In some cases two species can hybridize. For example, Tigers and lions can hybridize to produce "Ligers".

Would it also be possible for humans and chimpanzees (or any other species) to hybridize ? If not, what would be the likely cause of failure?

Why do some hybridization matings produce offspring, like the Liger, and some not? What mechanisms prevent hybridizations?

  • $\begingroup$ I've rewritten your question because I saw it getting downvoted after just a few minutes online - the basic principle of the question is interesting so I wanted it to survive $\endgroup$ – rg255 Jun 26 '13 at 16:28
  • $\begingroup$ Related (but not a duplicate): Interbreedability between current humans and his ancestors $\endgroup$ – Remi.b Mar 5 '18 at 0:44

The concept of a human/chimp hybrid is called a humanzee. No humanzees have ever been recorded despite the fact that sexual intercourse between humans and chimps have been recorded on several occasions. This suggests that male-human/female-chimpanzee is not capable of producing viable offspring, at the very least.

As to why, several reasons will contribute: humans and chimps have a different number of chromosomes, making cross-fertility unlikely (although animals with different chromosome numbers can and do breed so this isn't absolute). Humans and chimps are anisomorphically quite different (i.e. the ratios of limbs are different and so on) so it's quite plausible that the growth patterns are not compatible. I'm not aware of any exhaustive studies into reasons why cross-breeding is impossible but it's also quite plausible that there are changes in the chemistry of fertilisation, etc. that will limit cross-breeding.

I'd note, finally, that there's evidence from the X chromosome that the human line continued to have some level of interbreeding with chimps for some million years after the initial split (Patterson et al, 2005).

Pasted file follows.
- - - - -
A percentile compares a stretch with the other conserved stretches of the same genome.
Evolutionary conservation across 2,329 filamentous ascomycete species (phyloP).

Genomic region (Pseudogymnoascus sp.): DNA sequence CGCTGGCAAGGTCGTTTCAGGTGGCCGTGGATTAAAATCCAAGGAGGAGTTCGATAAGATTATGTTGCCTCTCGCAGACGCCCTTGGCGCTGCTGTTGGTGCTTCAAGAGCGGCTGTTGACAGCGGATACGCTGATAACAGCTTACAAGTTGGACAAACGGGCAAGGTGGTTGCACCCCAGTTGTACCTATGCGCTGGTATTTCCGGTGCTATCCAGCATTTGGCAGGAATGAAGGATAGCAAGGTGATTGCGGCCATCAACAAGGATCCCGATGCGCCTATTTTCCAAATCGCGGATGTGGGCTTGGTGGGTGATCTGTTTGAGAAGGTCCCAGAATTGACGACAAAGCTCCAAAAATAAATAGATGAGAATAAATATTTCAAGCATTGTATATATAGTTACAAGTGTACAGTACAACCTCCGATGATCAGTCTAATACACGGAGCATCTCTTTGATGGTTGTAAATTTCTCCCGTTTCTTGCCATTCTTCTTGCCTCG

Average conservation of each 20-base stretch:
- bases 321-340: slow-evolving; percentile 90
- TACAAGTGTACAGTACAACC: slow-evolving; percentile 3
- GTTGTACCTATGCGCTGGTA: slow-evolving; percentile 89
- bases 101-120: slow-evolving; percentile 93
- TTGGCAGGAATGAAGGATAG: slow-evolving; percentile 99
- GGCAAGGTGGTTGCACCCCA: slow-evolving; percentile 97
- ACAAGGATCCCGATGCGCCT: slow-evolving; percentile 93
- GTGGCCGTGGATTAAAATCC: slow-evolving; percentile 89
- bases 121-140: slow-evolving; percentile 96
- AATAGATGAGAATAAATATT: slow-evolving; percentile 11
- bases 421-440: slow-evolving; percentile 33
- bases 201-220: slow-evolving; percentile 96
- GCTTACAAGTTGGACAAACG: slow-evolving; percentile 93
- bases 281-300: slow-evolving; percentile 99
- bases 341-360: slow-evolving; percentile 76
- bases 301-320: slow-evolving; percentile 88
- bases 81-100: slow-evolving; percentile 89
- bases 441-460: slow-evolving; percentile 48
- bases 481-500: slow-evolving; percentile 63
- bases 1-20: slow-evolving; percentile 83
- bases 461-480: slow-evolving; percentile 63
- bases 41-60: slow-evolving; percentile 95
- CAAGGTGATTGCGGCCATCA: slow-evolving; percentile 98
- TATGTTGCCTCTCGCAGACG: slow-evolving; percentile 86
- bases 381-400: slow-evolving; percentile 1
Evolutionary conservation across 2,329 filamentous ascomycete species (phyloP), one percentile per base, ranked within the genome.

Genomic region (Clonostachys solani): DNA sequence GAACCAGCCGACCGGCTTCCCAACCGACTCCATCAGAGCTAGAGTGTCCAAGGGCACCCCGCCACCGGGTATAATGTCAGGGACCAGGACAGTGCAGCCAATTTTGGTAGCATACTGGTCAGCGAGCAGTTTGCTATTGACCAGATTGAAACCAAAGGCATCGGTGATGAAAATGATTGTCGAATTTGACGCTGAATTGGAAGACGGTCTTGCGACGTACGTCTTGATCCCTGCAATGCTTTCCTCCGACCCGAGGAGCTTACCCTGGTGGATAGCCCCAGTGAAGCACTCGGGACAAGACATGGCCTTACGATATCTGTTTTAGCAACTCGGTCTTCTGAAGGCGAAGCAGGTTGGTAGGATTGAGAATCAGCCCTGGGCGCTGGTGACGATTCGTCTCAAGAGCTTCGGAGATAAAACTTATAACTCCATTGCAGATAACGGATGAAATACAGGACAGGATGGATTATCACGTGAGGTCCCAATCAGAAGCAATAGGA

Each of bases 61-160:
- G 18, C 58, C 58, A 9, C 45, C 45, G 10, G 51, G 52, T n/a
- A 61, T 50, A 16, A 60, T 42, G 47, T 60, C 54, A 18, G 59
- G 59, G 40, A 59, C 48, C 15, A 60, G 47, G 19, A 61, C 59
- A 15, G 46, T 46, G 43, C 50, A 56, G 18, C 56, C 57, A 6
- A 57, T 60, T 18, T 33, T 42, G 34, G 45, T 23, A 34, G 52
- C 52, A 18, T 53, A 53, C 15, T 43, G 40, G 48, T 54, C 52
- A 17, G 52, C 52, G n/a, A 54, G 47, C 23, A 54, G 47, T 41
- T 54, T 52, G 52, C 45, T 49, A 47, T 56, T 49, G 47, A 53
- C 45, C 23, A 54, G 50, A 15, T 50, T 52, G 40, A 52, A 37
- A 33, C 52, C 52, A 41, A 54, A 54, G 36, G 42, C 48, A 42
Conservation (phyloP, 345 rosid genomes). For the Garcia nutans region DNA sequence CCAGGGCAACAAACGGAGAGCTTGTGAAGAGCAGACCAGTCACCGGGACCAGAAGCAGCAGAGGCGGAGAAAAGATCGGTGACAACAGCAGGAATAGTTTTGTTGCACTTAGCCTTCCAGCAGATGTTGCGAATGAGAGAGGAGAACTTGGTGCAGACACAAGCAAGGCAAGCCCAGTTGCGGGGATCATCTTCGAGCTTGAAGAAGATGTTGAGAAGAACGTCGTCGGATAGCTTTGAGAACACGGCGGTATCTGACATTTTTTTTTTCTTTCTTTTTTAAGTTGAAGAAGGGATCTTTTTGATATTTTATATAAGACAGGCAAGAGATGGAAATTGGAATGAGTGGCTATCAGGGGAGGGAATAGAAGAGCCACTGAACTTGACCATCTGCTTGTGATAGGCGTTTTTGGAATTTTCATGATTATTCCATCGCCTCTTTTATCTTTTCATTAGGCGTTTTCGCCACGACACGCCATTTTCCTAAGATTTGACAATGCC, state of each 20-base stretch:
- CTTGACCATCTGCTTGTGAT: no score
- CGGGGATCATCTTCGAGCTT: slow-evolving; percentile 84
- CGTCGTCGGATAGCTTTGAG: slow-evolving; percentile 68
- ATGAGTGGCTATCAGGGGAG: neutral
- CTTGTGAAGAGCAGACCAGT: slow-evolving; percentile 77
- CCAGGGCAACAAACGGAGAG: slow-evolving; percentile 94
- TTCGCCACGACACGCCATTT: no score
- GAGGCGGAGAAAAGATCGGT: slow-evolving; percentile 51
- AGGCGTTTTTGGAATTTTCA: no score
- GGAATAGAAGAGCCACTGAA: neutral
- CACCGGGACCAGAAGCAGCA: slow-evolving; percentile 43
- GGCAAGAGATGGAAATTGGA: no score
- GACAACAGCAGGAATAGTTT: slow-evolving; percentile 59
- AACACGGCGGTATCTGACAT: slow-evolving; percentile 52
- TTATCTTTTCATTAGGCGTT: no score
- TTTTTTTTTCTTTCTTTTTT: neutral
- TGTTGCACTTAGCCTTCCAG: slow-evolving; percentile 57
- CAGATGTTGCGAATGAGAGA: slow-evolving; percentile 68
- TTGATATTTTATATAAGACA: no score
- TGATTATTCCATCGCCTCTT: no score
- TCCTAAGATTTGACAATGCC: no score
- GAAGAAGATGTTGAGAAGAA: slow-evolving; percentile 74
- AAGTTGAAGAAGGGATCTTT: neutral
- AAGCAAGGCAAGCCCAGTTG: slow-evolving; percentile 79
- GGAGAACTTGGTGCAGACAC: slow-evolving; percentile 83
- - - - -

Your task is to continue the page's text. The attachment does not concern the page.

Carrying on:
I see that there are some later publications that have disputed the claims made in that paper. So I'll leave you to judge the merits of the arguments.

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    $\begingroup$ Goats and sheeps can mate, even though it is rare, and produce a live offspring, en.wikipedia.org/wiki/Sheep%E2%80%93goat_hybrid. Are they more closely related to each other than humans and chimps? Or is it just a numbers game, goats and sheeps try more often than humans and chimps? $\endgroup$ – d-b Apr 10 '18 at 14:14
  • $\begingroup$ @d-b There does not seem to be any good rule of thumb on exactly which species can interbreed based on relatedness. Your example is surprising given the difference in chromosome count, but sheep and goats are similar animals in body shape and size which may help. $\endgroup$ – Jack Aidley Apr 10 '18 at 16:40
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    $\begingroup$ But so are humans and chimps (or bonobos). However, goats and sheeps are frequently herded together and no one really cares if they try to mate so there has probably been a large number of attempts to produce a few results. The opposite is true for humans and chimps, very few attempts/opportunities and people in general are probably very concerned about any attempts. $\endgroup$ – d-b Apr 10 '18 at 23:14
  • $\begingroup$ @d-b Humans and chimps are not similar in shape. We're bipedal, they are knuckle walkers; our brains are several times larger; our jaws are different shapes and sizes, etc. $\endgroup$ – Jack Aidley Apr 11 '18 at 6:39
  • $\begingroup$ I need to sendong d-b's point. We know that it's not easy to hybridize with chimps. However, given that many species, even species with different # of chromosomes, have been proven capable of occasional hybridization we can't rule out the possibility that rare hybrids with either chimp or bonobo's are possible but haven't been documented. I'd say it's improbable that humans can reproduce with chips or bonobo's, but I'm not confident enough to say it's 100% impossible. Most would consider it unethical to test such a hypothesis though. $\endgroup$ – dsollen May 19 at 19:43

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